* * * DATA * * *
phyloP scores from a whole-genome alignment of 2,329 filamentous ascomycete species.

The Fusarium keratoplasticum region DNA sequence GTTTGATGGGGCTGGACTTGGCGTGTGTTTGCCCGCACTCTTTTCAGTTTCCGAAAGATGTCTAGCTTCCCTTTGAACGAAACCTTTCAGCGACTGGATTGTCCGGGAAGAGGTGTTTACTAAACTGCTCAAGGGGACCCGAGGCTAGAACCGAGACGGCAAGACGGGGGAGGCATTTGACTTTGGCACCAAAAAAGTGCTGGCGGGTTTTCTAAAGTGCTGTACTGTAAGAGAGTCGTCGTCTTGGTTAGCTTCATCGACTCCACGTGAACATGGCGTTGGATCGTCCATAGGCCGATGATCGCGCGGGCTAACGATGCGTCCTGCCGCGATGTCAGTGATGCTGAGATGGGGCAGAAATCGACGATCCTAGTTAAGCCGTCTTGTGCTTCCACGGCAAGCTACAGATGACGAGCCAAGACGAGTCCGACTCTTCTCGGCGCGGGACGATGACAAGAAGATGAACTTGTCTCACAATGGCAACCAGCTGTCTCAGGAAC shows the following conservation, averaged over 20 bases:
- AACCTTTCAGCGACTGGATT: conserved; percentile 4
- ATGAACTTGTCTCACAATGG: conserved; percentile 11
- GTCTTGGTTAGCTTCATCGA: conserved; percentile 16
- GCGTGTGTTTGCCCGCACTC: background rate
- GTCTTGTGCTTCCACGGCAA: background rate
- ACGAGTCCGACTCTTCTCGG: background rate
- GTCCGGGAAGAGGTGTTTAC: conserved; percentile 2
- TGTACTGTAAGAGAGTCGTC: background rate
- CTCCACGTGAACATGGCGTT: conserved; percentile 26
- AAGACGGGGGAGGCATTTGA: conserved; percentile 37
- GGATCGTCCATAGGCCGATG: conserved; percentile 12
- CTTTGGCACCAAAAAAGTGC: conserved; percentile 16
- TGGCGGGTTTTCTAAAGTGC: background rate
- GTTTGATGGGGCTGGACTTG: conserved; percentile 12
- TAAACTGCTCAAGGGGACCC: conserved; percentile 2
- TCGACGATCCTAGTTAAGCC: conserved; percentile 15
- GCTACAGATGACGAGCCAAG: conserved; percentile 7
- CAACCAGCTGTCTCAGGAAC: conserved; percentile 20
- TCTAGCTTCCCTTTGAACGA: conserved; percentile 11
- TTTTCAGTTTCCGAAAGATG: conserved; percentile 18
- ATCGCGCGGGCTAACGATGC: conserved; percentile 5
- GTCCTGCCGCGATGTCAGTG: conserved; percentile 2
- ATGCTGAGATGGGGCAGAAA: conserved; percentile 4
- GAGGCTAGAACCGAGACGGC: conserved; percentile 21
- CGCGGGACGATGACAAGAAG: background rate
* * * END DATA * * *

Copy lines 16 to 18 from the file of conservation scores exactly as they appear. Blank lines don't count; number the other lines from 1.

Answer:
- GTTTGATGGGGCTGGACTTG: conserved; percentile 12
- TAAACTGCTCAAGGGGACCC: conserved; percentile 2
- TCGACGATCCTAGTTAAGCC: conserved; percentile 15